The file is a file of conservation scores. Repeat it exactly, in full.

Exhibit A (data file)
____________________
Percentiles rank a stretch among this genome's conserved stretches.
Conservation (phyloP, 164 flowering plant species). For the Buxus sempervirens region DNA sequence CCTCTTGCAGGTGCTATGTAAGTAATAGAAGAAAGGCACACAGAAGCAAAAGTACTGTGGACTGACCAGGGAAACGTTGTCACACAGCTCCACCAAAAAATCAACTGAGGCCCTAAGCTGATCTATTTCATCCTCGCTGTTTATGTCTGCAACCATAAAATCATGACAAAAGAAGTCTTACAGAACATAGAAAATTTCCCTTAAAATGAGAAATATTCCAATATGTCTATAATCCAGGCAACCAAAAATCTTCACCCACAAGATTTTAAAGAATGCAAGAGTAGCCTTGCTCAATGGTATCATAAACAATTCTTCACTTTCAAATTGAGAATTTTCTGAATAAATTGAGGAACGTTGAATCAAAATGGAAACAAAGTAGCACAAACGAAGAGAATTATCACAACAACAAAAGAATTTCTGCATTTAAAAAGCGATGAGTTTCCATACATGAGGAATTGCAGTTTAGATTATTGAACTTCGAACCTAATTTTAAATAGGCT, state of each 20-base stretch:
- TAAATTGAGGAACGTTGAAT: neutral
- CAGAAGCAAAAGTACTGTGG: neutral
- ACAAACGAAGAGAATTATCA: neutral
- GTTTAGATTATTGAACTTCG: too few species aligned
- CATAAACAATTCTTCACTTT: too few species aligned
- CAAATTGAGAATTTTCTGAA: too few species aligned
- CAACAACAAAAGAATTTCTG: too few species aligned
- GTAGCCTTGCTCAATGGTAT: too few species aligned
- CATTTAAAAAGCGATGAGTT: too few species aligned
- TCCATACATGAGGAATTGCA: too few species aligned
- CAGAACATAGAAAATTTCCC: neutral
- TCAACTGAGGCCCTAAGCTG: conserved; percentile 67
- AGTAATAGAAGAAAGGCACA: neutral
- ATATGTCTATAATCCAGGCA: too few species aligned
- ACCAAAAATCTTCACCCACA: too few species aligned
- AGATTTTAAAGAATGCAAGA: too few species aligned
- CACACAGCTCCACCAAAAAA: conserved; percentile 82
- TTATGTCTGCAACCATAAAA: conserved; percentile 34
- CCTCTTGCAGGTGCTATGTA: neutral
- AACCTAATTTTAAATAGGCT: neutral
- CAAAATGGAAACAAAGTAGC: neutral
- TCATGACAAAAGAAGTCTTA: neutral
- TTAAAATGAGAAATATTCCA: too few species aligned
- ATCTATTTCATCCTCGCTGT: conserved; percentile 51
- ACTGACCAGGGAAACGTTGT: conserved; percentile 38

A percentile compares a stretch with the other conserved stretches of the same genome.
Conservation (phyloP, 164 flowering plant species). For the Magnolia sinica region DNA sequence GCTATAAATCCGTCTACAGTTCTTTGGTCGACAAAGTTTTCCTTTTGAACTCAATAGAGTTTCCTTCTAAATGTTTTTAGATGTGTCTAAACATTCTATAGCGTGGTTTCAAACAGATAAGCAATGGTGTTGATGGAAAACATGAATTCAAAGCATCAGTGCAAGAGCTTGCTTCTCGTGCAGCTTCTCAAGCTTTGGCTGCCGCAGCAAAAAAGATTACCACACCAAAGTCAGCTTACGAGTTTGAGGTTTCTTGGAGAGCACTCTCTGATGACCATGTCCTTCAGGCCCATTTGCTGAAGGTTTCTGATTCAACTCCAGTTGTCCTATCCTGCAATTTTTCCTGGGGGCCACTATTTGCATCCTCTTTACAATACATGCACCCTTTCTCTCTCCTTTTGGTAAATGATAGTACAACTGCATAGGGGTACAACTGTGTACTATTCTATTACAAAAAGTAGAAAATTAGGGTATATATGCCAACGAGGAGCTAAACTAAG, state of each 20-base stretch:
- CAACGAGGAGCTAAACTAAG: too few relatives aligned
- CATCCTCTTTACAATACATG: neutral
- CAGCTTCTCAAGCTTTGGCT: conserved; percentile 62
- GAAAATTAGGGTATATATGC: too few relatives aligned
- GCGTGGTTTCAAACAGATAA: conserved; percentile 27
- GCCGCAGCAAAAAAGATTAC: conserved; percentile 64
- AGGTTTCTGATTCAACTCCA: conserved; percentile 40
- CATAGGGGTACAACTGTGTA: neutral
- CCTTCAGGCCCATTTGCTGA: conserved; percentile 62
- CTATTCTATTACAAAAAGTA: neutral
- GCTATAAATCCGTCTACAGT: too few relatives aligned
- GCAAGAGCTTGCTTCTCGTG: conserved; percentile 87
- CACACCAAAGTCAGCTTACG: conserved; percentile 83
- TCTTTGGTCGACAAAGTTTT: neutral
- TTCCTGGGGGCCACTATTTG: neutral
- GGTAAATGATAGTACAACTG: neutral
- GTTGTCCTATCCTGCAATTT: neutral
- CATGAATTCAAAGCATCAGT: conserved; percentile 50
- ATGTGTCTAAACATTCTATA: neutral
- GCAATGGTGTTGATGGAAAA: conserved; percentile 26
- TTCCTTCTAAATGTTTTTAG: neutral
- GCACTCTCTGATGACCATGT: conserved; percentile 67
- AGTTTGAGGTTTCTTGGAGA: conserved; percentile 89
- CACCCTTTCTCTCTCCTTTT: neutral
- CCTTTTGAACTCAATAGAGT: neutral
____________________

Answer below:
Percentiles rank a stretch among this genome's conserved stretches.
Conservation (phyloP, 164 flowering plant species). For the Buxus sempervirens region DNA sequence CCTCTTGCAGGTGCTATGTAAGTAATAGAAGAAAGGCACACAGAAGCAAAAGTACTGTGGACTGACCAGGGAAACGTTGTCACACAGCTCCACCAAAAAATCAACTGAGGCCCTAAGCTGATCTATTTCATCCTCGCTGTTTATGTCTGCAACCATAAAATCATGACAAAAGAAGTCTTACAGAACATAGAAAATTTCCCTTAAAATGAGAAATATTCCAATATGTCTATAATCCAGGCAACCAAAAATCTTCACCCACAAGATTTTAAAGAATGCAAGAGTAGCCTTGCTCAATGGTATCATAAACAATTCTTCACTTTCAAATTGAGAATTTTCTGAATAAATTGAGGAACGTTGAATCAAAATGGAAACAAAGTAGCACAAACGAAGAGAATTATCACAACAACAAAAGAATTTCTGCATTTAAAAAGCGATGAGTTTCCATACATGAGGAATTGCAGTTTAGATTATTGAACTTCGAACCTAATTTTAAATAGGCT, state of each 20-base stretch:
- TAAATTGAGGAACGTTGAAT: neutral
- CAGAAGCAAAAGTACTGTGG: neutral
- ACAAACGAAGAGAATTATCA: neutral
- GTTTAGATTATTGAACTTCG: too few species aligned
- CATAAACAATTCTTCACTTT: too few species aligned
- CAAATTGAGAATTTTCTGAA: too few species aligned
- CAACAACAAAAGAATTTCTG: too few species aligned
- GTAGCCTTGCTCAATGGTAT: too few species aligned
- CATTTAAAAAGCGATGAGTT: too few species aligned
- TCCATACATGAGGAATTGCA: too few species aligned
- CAGAACATAGAAAATTTCCC: neutral
- TCAACTGAGGCCCTAAGCTG: conserved; percentile 67
- AGTAATAGAAGAAAGGCACA: neutral
- ATATGTCTATAATCCAGGCA: too few species aligned
- ACCAAAAATCTTCACCCACA: too few species aligned
- AGATTTTAAAGAATGCAAGA: too few species aligned
- CACACAGCTCCACCAAAAAA: conserved; percentile 82
- TTATGTCTGCAACCATAAAA: conserved; percentile 34
- CCTCTTGCAGGTGCTATGTA: neutral
- AACCTAATTTTAAATAGGCT: neutral
- CAAAATGGAAACAAAGTAGC: neutral
- TCATGACAAAAGAAGTCTTA: neutral
- TTAAAATGAGAAATATTCCA: too few species aligned
- ATCTATTTCATCCTCGCTGT: conserved; percentile 51
- ACTGACCAGGGAAACGTTGT: conserved; percentile 38

A percentile compares a stretch with the other conserved stretches of the same genome.
Conservation (phyloP, 164 flowering plant species). For the Magnolia sinica region DNA sequence GCTATAAATCCGTCTACAGTTCTTTGGTCGACAAAGTTTTCCTTTTGAACTCAATAGAGTTTCCTTCTAAATGTTTTTAGATGTGTCTAAACATTCTATAGCGTGGTTTCAAACAGATAAGCAATGGTGTTGATGGAAAACATGAATTCAAAGCATCAGTGCAAGAGCTTGCTTCTCGTGCAGCTTCTCAAGCTTTGGCTGCCGCAGCAAAAAAGATTACCACACCAAAGTCAGCTTACGAGTTTGAGGTTTCTTGGAGAGCACTCTCTGATGACCATGTCCTTCAGGCCCATTTGCTGAAGGTTTCTGATTCAACTCCAGTTGTCCTATCCTGCAATTTTTCCTGGGGGCCACTATTTGCATCCTCTTTACAATACATGCACCCTTTCTCTCTCCTTTTGGTAAATGATAGTACAACTGCATAGGGGTACAACTGTGTACTATTCTATTACAAAAAGTAGAAAATTAGGGTATATATGCCAACGAGGAGCTAAACTAAG, state of each 20-base stretch:
- CAACGAGGAGCTAAACTAAG: too few relatives aligned
- CATCCTCTTTACAATACATG: neutral
- CAGCTTCTCAAGCTTTGGCT: conserved; percentile 62
- GAAAATTAGGGTATATATGC: too few relatives aligned
- GCGTGGTTTCAAACAGATAA: conserved; percentile 27
- GCCGCAGCAAAAAAGATTAC: conserved; percentile 64
- AGGTTTCTGATTCAACTCCA: conserved; percentile 40
- CATAGGGGTACAACTGTGTA: neutral
- CCTTCAGGCCCATTTGCTGA: conserved; percentile 62
- CTATTCTATTACAAAAAGTA: neutral
- GCTATAAATCCGTCTACAGT: too few relatives aligned
- GCAAGAGCTTGCTTCTCGTG: conserved; percentile 87
- CACACCAAAGTCAGCTTACG: conserved; percentile 83
- TCTTTGGTCGACAAAGTTTT: neutral
- TTCCTGGGGGCCACTATTTG: neutral
- GGTAAATGATAGTACAACTG: neutral
- GTTGTCCTATCCTGCAATTT: neutral
- CATGAATTCAAAGCATCAGT: conserved; percentile 50
- ATGTGTCTAAACATTCTATA: neutral
- GCAATGGTGTTGATGGAAAA: conserved; percentile 26
- TTCCTTCTAAATGTTTTTAG: neutral
- GCACTCTCTGATGACCATGT: conserved; percentile 67
- AGTTTGAGGTTTCTTGGAGA: conserved; percentile 89
- CACCCTTTCTCTCTCCTTTT: neutral
- CCTTTTGAACTCAATAGAGT: neutral